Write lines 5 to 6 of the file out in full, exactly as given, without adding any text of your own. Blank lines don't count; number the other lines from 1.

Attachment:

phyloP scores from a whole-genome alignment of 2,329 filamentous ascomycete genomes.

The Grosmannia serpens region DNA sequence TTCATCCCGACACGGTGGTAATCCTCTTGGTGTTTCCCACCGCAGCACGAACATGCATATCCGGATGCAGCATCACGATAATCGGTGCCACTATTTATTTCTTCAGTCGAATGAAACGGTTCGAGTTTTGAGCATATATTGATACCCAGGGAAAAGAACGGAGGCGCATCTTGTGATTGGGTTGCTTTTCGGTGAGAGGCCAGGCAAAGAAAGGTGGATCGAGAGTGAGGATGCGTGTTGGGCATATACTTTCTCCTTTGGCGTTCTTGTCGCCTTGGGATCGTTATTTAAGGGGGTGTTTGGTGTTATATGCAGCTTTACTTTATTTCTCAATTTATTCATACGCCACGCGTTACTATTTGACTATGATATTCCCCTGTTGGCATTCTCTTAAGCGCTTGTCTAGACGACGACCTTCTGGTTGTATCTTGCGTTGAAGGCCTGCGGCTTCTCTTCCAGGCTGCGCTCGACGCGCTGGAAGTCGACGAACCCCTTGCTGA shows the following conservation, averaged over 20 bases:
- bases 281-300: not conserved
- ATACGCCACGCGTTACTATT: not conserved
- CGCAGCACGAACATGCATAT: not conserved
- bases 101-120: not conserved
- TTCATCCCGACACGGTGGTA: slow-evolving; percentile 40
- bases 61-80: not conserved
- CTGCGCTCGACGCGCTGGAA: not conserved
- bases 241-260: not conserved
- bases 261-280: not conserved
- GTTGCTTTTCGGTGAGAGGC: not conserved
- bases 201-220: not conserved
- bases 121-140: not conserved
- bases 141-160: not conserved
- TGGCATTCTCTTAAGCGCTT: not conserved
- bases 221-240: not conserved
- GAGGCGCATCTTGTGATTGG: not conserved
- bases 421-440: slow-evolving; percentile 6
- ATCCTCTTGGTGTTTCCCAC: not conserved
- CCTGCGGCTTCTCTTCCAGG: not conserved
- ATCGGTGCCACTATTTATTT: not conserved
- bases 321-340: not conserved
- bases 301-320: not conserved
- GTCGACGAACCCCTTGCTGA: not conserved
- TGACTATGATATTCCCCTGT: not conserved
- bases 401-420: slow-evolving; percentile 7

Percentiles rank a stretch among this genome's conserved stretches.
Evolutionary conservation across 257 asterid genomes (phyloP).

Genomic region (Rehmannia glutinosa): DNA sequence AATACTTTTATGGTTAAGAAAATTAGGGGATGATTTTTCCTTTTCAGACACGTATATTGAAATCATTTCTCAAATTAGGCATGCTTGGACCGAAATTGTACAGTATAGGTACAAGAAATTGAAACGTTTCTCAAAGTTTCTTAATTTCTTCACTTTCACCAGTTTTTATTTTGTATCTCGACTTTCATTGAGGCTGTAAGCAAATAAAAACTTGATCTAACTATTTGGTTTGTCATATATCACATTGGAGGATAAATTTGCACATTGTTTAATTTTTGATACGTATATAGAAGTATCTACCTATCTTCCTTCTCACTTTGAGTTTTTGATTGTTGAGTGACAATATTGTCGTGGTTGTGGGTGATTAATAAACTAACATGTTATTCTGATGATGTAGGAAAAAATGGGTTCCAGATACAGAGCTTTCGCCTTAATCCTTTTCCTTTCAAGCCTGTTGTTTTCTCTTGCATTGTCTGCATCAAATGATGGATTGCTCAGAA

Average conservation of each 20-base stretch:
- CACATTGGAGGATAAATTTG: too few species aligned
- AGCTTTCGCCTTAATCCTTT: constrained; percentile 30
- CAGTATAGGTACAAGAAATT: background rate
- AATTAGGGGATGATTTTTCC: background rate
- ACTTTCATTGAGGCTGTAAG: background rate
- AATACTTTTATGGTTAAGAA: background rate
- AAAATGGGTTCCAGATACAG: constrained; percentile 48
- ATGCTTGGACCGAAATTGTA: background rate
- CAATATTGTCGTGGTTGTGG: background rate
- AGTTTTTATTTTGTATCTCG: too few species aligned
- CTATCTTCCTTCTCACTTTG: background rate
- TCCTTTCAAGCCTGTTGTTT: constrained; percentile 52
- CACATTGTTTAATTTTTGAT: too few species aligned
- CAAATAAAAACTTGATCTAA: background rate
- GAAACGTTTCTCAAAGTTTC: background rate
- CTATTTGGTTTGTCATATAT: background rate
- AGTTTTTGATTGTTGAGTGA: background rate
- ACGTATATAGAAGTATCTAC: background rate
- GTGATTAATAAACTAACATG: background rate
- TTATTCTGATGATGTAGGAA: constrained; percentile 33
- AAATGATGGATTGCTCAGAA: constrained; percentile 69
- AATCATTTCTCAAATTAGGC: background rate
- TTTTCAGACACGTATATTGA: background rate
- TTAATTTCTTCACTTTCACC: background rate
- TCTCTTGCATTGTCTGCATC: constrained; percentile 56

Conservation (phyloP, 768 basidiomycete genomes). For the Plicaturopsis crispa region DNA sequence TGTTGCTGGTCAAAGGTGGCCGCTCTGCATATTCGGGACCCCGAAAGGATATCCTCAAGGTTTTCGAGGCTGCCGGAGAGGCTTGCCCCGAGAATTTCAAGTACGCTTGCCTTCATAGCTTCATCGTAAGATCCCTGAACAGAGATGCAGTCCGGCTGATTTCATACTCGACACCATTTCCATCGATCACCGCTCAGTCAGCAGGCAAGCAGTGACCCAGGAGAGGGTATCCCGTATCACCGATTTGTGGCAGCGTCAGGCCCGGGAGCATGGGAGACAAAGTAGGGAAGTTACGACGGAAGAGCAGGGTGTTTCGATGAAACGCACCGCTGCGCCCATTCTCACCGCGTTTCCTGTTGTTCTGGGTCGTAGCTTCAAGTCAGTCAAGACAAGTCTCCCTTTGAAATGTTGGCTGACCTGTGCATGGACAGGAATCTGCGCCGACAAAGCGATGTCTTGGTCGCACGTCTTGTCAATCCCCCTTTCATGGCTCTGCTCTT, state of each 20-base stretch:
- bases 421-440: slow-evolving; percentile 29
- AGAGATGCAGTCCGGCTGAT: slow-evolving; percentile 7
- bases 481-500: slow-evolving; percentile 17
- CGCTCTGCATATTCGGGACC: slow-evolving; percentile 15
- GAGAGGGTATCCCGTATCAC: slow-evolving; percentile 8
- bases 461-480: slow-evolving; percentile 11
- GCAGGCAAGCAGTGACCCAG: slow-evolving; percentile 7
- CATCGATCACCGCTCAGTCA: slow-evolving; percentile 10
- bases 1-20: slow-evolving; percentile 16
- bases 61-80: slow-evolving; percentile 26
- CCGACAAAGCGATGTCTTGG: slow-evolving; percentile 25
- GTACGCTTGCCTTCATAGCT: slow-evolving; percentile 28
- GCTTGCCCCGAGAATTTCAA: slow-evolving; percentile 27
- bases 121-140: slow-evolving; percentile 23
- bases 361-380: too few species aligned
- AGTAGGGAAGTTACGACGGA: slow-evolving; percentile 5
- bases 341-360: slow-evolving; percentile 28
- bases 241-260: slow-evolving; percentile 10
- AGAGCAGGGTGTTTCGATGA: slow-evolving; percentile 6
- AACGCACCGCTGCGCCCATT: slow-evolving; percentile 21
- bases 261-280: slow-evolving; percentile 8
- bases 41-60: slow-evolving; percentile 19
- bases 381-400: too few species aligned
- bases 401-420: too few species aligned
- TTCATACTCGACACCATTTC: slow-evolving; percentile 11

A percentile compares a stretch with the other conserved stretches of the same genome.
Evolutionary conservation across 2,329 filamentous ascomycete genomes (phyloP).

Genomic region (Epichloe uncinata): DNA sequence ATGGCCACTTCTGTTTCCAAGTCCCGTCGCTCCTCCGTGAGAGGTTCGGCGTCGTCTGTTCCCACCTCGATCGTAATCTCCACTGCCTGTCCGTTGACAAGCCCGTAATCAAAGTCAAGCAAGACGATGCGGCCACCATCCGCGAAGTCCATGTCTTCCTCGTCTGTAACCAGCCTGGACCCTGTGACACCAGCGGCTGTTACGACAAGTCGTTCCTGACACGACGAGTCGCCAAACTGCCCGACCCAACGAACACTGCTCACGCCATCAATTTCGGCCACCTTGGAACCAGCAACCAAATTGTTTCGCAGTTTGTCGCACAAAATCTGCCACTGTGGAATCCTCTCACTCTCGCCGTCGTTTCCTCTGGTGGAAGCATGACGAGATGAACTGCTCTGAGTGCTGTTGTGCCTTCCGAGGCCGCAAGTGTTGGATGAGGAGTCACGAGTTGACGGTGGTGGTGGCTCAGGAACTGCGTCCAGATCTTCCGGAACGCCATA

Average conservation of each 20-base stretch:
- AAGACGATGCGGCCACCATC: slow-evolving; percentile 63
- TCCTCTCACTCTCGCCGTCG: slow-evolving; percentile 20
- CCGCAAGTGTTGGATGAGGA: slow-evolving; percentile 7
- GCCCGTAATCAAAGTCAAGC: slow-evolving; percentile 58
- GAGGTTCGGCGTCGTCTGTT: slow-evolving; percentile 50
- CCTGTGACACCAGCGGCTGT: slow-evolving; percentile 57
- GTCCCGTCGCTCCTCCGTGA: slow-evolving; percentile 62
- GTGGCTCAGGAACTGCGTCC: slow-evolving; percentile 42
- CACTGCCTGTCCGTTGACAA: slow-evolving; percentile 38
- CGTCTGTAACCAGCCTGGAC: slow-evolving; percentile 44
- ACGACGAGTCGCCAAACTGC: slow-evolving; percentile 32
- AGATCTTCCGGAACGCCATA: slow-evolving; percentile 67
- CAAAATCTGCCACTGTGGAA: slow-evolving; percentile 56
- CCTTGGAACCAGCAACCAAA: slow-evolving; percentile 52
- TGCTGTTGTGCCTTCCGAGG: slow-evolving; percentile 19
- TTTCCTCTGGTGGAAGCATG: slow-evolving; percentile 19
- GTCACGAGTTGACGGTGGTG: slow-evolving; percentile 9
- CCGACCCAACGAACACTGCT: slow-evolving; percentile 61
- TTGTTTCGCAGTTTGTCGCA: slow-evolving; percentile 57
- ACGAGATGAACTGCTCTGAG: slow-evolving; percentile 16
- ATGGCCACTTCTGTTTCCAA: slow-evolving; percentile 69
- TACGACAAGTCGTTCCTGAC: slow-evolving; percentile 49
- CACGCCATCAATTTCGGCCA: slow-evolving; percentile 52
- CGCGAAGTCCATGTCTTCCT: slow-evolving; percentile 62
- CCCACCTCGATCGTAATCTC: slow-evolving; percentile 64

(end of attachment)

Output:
- CGCAGCACGAACATGCATAT: not conserved
- bases 101-120: not conserved